The challenges are huge and multi-level. Just the speed at which some mega-trends are developing is a challenge. Geopolitical developments and their consequences - social and economic, weak productivity growth, the phenomenon of "de-globalization" and its possible consequences on product prices, technological developments and especially the rapid rise of AI, are huge challenges that require systematic monitoring and rapid decision-making. As is the need for a green transition, which will be costly but is a one-way street and its implementation will certainly be beneficial to all. These are trends that we are systematically monitoring at the ECB and at the national central banks so that, whenever necessary, the appropriate decisions can be taken with a view to maintaining price stability.

What are the most worrying implications for the European economy arising from the ongoing war between Israel and Hamas? Also having in mind the ongoing invasion of Russia to Ukraine.

Joachim Nagel
These horrible wars are always on my mind. With respect to the implications for the European economy, I see the biggest risks for the energy market. The wars have also raised the degree of uncertainty that affects economic outlooks.

Constantinos Herodotou
In such cases, the humanitarian aspect is the most important. The impact of the conflicts on the European economy is currently limited from an economic point of view. However, a possible escalation of the conflicts in Ukraine and the Middle East could potentially affect the recovery path of the euro area and lead to higher-than-expected inflation with a consequent slowdown in the course of its correction.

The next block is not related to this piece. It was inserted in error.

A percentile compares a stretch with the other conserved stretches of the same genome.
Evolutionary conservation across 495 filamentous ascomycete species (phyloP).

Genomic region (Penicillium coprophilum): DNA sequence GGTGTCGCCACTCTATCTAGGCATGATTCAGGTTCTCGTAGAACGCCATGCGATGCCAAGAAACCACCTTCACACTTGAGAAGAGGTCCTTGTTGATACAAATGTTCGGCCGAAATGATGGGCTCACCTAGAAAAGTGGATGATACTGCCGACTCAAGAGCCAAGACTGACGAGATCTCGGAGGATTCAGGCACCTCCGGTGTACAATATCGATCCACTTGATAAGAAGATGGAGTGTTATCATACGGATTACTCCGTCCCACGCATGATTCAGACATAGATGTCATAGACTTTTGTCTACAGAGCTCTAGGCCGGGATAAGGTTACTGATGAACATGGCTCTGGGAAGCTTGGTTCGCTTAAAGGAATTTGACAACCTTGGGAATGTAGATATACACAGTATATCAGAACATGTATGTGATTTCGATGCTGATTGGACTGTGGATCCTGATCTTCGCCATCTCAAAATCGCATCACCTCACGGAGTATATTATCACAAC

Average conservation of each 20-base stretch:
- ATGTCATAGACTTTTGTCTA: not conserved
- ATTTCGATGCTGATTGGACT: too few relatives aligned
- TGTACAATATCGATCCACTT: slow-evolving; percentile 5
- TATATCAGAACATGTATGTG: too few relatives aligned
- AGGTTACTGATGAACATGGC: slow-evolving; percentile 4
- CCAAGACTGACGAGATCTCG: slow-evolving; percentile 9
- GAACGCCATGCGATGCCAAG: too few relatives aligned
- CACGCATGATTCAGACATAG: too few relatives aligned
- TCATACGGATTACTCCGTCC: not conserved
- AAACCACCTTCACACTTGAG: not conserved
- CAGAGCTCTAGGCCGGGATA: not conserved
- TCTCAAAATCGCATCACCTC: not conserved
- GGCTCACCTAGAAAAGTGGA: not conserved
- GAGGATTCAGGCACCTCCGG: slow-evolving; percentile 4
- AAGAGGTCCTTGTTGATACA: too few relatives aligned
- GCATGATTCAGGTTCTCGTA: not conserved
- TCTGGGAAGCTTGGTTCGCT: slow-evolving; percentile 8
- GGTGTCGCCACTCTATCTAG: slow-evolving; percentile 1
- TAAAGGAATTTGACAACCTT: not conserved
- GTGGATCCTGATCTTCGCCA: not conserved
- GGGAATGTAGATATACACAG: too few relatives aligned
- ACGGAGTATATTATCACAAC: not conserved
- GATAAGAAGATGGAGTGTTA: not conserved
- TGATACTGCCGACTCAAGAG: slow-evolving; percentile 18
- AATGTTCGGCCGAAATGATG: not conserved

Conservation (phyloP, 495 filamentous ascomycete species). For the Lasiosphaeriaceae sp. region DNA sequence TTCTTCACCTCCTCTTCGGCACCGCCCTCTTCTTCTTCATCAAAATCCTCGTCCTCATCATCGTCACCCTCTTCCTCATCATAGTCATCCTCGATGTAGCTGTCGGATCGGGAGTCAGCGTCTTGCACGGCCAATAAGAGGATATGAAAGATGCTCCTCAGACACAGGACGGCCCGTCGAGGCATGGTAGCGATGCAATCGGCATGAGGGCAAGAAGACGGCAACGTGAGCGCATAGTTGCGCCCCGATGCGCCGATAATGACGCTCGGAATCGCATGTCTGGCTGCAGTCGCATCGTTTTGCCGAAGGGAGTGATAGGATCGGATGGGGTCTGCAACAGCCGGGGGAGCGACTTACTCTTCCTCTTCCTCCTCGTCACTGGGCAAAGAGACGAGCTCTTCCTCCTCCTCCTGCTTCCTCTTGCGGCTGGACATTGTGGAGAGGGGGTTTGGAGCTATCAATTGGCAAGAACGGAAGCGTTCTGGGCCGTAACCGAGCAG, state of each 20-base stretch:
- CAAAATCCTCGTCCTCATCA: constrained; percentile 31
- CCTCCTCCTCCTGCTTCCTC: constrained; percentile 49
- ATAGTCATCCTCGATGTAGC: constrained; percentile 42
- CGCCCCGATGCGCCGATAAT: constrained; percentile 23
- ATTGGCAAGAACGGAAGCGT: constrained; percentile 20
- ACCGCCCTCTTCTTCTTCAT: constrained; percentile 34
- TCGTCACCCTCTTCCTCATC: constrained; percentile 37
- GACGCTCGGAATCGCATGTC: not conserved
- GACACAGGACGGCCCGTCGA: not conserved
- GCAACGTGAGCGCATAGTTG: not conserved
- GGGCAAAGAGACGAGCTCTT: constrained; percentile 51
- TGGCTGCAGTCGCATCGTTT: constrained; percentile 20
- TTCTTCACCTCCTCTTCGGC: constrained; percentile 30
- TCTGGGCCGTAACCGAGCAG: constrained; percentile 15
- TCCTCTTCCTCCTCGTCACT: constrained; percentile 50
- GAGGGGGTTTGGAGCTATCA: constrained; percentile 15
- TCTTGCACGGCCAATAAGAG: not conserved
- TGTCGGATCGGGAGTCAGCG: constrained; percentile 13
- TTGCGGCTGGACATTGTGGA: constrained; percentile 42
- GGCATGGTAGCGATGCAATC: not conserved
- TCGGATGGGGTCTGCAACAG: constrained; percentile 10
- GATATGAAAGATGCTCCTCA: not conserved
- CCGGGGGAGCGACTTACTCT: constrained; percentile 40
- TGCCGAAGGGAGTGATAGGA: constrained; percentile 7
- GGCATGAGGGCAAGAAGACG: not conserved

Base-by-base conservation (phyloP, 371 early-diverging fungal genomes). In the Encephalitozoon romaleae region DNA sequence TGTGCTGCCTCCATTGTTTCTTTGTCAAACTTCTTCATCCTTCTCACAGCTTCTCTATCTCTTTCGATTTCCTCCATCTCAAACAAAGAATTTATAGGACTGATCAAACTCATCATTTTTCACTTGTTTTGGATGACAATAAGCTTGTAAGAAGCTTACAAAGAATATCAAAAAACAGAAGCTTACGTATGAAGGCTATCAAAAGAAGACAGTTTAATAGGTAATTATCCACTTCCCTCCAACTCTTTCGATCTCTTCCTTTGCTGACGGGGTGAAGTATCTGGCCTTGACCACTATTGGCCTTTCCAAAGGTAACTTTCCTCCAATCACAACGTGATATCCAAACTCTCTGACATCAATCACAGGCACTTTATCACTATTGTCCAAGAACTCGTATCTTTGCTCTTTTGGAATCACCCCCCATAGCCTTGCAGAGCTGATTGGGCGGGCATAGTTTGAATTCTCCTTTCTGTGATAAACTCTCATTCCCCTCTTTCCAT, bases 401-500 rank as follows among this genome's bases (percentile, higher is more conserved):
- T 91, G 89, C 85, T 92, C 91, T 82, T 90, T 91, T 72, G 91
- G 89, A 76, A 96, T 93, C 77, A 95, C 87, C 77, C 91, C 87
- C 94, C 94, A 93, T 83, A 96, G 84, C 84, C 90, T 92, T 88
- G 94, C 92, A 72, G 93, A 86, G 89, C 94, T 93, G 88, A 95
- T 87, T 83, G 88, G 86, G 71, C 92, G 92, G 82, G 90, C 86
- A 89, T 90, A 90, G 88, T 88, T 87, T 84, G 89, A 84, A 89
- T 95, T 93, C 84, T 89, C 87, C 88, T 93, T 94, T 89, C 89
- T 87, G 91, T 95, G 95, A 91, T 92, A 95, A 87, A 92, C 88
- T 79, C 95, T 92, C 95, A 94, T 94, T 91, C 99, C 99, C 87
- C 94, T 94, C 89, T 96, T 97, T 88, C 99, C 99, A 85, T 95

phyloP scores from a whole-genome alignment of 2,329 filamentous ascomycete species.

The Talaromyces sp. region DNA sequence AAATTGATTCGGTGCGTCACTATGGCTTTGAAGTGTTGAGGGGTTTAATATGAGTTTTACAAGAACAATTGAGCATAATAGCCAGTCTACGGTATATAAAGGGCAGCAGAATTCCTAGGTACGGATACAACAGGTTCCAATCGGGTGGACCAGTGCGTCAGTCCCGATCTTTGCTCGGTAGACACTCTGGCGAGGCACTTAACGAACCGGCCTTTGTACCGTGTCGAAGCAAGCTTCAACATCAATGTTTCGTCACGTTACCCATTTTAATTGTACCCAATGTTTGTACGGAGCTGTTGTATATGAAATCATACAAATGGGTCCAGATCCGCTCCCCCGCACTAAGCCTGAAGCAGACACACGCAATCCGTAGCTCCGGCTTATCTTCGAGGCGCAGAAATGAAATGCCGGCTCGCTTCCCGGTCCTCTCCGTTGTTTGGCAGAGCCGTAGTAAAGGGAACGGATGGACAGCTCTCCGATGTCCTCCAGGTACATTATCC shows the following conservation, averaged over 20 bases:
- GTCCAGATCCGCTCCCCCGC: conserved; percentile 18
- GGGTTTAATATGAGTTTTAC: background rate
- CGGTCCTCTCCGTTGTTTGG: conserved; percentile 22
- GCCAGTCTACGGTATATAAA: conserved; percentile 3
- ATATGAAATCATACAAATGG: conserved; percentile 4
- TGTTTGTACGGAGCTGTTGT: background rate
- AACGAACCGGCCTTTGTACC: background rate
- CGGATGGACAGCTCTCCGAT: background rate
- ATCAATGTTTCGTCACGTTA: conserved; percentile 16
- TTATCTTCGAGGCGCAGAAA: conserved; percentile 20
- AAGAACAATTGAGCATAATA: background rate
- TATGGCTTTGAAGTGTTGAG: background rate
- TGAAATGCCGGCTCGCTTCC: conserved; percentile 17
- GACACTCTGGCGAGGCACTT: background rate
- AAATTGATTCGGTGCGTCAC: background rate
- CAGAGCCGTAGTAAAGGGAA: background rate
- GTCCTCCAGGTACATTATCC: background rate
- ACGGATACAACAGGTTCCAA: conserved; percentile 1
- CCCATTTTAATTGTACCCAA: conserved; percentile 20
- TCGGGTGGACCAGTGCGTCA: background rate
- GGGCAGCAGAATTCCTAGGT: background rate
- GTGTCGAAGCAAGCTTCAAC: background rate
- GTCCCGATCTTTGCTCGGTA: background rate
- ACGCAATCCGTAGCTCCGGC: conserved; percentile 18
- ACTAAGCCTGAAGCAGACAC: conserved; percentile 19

Given the heterogeneity across euro area economies, is the ECB balancing its monetary policy sufficiently to cater to stronger and weaker economies?

Joachim Nagel
On the ECB Governing Council, we strive for price stability in the euro area as a whole. The structural differences across euro area economies as well as idiosyncratic business cycles mean that the single monetary policy may not have the same effect on prices or output everywhere. Such differences cannot be completely avoided in a monetary union of sovereign states. It is up to economic policymakers at the national and European levels to support structural convergence and to cope with different positions in the business cycle. On the ECB Governing Council, our mandate is to make the best possible decision for price stability in the euro area as a whole.

Constantinos Herodotou
Logically, monetary policy affects the national economy of each country differently and this is due to different economic factors as well as social factors. However, looking at the data, there is no country in the euro area that has not been affected by high inflation and in which it has not been necessary to restore price stability. And despite national differences, the ECB's decisions have affected the eurozone countries in a similar way, which has contributed to a large reduction in inflation, bringing the 2% target even closer.

How would you describe the relationship between one of Europe’s largest economies and one of the smallest? Is there common ground and understanding between Germany and Cyprus on monetary policy issues?

Joachim Nagel
We share deep ties with Europe. Cyprus is at the heart of Europe, home to some of the continent’s oldest roots and deeply embedded in its history. Besides that, what unites us all on the ECB Governing Council is the common goal: maintaining price stability in the euro area.

Constantinos Herodotou
The two countries, despite their differences in size and their different characteristics, are facing a common challenge like the rest of the eurozone countries: the large increase in prices that leads to a significant reduction in purchasing power for consumers and households. In addition, during Dr. Nagel's visit to Cyprus, we agreed on an institutionalized technical cooperation between the two supervisory authorities.

Cyprus  |  Europe  |  inflation  |  economy